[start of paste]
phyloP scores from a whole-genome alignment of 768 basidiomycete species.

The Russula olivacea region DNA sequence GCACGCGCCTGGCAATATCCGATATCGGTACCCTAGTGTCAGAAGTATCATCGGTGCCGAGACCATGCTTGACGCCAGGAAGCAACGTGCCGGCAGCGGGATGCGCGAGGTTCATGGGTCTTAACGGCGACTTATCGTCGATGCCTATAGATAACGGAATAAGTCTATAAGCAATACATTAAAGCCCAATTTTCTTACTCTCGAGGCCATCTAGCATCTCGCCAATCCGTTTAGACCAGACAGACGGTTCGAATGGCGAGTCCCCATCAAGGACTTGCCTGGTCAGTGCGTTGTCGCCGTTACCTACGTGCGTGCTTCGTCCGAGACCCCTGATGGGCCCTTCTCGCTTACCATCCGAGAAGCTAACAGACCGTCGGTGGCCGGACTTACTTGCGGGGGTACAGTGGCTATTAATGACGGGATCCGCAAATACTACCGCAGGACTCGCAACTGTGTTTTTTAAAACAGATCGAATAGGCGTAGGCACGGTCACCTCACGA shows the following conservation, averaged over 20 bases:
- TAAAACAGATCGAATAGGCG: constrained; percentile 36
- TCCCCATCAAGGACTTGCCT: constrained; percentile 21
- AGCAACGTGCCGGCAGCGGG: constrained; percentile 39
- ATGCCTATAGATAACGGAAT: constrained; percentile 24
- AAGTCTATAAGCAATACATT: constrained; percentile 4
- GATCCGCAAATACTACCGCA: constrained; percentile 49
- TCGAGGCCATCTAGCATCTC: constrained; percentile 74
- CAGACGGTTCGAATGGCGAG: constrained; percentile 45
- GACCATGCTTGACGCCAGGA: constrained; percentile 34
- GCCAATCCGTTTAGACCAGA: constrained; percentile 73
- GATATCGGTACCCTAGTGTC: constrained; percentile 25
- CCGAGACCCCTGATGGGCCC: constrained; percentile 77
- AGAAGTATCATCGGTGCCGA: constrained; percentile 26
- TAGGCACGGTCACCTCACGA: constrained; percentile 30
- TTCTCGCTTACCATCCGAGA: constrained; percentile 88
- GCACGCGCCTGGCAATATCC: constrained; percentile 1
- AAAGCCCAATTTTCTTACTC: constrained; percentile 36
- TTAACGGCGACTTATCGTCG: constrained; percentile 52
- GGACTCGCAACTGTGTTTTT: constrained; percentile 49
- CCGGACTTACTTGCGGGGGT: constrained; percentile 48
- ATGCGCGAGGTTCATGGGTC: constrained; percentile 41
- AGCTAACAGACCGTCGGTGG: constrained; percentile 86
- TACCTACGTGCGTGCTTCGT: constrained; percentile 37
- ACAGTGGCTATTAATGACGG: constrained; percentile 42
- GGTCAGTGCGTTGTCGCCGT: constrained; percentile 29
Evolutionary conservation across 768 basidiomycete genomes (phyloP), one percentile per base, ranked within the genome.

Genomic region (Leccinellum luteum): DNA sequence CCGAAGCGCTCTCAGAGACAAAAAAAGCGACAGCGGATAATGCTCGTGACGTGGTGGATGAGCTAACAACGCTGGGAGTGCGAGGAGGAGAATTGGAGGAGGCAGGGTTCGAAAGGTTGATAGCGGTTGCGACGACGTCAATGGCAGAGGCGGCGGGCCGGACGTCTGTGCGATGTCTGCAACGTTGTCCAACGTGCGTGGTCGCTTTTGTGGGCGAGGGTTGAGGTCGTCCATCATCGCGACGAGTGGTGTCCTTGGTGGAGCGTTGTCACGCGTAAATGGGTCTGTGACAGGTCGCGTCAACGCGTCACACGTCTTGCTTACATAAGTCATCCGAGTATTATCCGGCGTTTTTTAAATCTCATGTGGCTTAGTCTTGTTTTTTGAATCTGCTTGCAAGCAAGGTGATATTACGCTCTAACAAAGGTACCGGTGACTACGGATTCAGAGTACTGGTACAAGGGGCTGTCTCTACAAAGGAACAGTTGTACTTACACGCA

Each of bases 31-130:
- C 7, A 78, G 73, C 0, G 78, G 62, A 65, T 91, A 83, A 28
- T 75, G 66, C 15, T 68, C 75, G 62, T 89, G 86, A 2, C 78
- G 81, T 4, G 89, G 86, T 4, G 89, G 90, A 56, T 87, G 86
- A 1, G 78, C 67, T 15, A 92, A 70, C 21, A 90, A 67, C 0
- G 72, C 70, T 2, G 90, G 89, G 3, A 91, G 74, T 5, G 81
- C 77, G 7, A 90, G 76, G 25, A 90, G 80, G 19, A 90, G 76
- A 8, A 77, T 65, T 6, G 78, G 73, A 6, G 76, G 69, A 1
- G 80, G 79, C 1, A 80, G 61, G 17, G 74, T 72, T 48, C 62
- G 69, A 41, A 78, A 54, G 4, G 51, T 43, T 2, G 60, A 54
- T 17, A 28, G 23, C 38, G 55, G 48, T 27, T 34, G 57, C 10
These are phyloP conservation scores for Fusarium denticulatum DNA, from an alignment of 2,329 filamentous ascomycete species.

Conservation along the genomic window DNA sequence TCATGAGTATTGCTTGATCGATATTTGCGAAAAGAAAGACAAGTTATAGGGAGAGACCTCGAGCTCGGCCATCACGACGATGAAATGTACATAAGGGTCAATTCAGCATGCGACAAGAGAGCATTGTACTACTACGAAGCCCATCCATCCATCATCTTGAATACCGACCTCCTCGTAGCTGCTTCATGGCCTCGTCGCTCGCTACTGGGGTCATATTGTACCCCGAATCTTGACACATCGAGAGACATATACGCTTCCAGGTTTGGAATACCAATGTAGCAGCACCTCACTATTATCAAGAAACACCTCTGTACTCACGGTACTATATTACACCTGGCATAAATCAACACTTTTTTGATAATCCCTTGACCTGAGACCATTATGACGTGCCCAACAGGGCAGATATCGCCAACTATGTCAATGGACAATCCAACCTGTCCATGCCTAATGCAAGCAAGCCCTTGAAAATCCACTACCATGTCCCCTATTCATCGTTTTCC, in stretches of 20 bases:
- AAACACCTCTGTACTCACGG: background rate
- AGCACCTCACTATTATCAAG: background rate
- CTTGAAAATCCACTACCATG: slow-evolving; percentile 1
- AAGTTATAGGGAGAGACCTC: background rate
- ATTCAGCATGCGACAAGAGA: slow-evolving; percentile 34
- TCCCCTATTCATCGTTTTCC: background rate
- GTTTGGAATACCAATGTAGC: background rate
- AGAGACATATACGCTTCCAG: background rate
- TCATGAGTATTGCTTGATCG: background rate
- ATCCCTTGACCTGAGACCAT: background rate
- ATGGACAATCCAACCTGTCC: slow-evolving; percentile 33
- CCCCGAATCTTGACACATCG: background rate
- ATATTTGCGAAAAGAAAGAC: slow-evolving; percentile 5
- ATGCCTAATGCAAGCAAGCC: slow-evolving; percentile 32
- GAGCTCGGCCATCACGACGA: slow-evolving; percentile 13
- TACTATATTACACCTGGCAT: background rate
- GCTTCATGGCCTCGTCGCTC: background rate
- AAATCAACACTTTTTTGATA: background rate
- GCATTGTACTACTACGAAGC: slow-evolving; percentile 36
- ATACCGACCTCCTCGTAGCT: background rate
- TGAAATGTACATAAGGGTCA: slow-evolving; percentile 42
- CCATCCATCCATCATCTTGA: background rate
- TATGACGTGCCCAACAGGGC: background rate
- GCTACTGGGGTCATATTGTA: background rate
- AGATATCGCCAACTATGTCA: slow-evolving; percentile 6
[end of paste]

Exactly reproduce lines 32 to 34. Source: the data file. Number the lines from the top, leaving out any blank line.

- T 75, G 66, C 15, T 68, C 75, G 62, T 89, G 86, A 2, C 78
- G 81, T 4, G 89, G 86, T 4, G 89, G 90, A 56, T 87, G 86
- A 1, G 78, C 67, T 15, A 92, A 70, C 21, A 90, A 67, C 0